11 Common Causes of Roof Leaks
As a homeowner, one of the last things you want to see when you look up at the ceiling is a leak. While leaks that actively drip and require buckets to catch water happen more often in movies than in real life, it is not uncommon to notice a stain on your ceiling from water that has leaked in and pooled in a certain area. Whether your roof is old or new, here are some common reasons why your roof may be leaking:
1. Your roof is just old. Over time, roofing materials age and become less effective as they are subjected to the elements – including harsh weather and strong UV rays. Inevitably, they will become brittle and dry over time, begin cracking, and thus are more likely to leak.
2. Cracked flashing. Flashing are the thin pieces of metal installed under shingles and on the “joints” of your roof in order to create a water-resistant barrier. If flashing was installed and sealed with tar or caulk, the tar or caulk can corrode over time and the flashing can “crack.” Wind or rain can also wear flashing over time.
3. Broken shingles. High winds, heavy rains, and flying debris can break shingles or lift them off your home. If you see missing shingles on your roof (look for different-colored patches) or have shingles lying about in your lawn, this is likely the source of your leak.
4. Your roof slope is too flat. The pitch of your roof should be at least 4:12 (read more about pitch here) for the installation of asphalt shingles. If it is lower than that and you have asphalt shingles, your roof is much more likely to leak. Other flat roofing materials (e.g., EPDM) should be used to properly seal low-pitch roofs.
5. Improperly sealed valleys. Valleys are the areas where two planes of the roof meet. Rainwater runs down these valleys, so it is important that they are sealed properly. If they are not, rain water can infiltrate inside the home and becomes noticeable as wet spots that correspond with the seams of your roof. In addition to improper sealing, rain, ice and snow can also erode the sealants that keep water out.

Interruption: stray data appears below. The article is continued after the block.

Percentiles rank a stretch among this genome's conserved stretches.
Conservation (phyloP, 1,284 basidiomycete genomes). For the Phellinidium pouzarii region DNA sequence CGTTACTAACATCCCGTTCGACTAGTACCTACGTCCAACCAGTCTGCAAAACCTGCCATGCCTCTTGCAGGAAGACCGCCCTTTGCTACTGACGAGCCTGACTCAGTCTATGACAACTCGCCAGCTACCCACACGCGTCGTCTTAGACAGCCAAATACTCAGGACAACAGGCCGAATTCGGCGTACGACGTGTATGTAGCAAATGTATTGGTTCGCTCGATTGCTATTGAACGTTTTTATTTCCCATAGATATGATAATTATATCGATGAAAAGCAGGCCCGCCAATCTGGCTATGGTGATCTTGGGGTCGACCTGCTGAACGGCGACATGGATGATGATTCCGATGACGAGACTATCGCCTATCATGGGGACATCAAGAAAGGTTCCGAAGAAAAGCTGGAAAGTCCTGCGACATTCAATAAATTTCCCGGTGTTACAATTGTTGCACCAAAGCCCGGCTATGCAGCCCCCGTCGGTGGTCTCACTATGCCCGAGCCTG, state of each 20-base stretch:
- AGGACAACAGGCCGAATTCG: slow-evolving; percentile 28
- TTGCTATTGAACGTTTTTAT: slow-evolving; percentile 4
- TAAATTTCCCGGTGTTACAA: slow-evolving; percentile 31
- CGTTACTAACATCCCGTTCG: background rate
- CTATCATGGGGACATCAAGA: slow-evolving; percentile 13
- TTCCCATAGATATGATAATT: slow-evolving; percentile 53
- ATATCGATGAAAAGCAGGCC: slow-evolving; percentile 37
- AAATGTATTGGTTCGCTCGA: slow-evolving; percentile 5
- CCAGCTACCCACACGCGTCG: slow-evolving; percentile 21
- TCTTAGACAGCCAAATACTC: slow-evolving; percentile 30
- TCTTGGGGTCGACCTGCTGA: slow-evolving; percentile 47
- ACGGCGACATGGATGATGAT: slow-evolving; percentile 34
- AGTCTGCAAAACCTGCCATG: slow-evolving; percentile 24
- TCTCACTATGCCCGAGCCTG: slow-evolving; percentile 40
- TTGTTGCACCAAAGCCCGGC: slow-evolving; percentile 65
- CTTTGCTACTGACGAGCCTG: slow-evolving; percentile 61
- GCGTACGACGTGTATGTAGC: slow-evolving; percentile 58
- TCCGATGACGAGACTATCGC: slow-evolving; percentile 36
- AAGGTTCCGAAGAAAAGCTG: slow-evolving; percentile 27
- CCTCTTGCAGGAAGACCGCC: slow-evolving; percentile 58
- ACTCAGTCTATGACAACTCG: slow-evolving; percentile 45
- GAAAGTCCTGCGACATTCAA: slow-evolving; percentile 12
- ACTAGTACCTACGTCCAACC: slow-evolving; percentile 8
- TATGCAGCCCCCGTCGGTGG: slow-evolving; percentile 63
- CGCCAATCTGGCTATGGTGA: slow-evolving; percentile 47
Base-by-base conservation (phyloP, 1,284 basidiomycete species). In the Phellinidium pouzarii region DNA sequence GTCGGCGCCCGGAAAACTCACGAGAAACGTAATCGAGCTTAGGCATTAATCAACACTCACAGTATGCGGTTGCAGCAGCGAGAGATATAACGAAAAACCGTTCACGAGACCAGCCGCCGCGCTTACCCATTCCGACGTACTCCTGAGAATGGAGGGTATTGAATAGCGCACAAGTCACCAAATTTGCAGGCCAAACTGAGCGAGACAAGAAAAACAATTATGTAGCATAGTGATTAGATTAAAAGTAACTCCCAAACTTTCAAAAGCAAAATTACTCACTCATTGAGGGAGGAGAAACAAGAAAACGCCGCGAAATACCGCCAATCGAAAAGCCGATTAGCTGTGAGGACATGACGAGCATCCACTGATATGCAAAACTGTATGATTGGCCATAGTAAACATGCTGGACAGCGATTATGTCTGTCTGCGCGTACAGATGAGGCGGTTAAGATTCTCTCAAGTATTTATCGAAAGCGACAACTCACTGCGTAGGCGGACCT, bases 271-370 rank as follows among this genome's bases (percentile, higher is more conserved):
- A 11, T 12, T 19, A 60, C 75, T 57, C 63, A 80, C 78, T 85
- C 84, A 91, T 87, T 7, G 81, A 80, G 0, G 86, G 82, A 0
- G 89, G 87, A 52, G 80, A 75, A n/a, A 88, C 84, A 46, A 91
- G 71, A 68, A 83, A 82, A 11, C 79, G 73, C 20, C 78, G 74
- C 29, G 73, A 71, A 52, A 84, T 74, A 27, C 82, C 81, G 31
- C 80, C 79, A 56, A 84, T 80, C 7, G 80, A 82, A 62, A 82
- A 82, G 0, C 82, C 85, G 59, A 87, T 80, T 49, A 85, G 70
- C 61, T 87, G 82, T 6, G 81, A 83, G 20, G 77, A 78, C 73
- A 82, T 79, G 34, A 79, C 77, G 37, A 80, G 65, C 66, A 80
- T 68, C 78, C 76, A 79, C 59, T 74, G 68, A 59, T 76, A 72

6. Cracked vent boots. Roof vents look like small pipes sticking out of your house. These vents are typically sealed with flashing around the opening and then a rubber “boot” over the vent. This boot can crack as it is exposed to harsh UV lights, making it more susceptible to leaks.
7. Ice dam build-up. An ice-dam is formed when the heat from your home melts snow on the roof, causes it to melt, run down the roof, and then reach the edge of the roof where it freezes and forms a ridge of ice. These ice dams can cause water to sit on the roof’s surface, causing damage and potential leaks. Click here for more information about ice-dams.
8. Wind driven rain. Sometimes, high winds during a rain storm can cause a situation in which the rain comes down at an exaggerated angle (almost sideways), making it more likely that the rain can get in vents or in at the undersides of the roof, all of which are normally protected. This is a rare situation and after the storm is over, the problem should cease.
9. Improperly installed skylights. Sometimes the flashing around the skylight was installed or sealed improperly. Alternatively, when the skylight was installed, it could have been improperly measured and fitted, leaving a gap that allows water to seep in. It’s easy to spot these leaks as they typically result in wet spots around the sky light.
10. Clogged gutters. If leaves and debris have clogged your gutters, rainwater will begin to pool in the gutter and is more likely to seep through any cracks.
11. Condensation in your attic. When your attic is trapped between steady indoor temperatures and extreme outdoor temperatures (e.g., very hot summers or very cold winters), condensation can form, moisture will accumulate, and a leak may start. These leaks often are accompanied by a strong mold or mildew odor.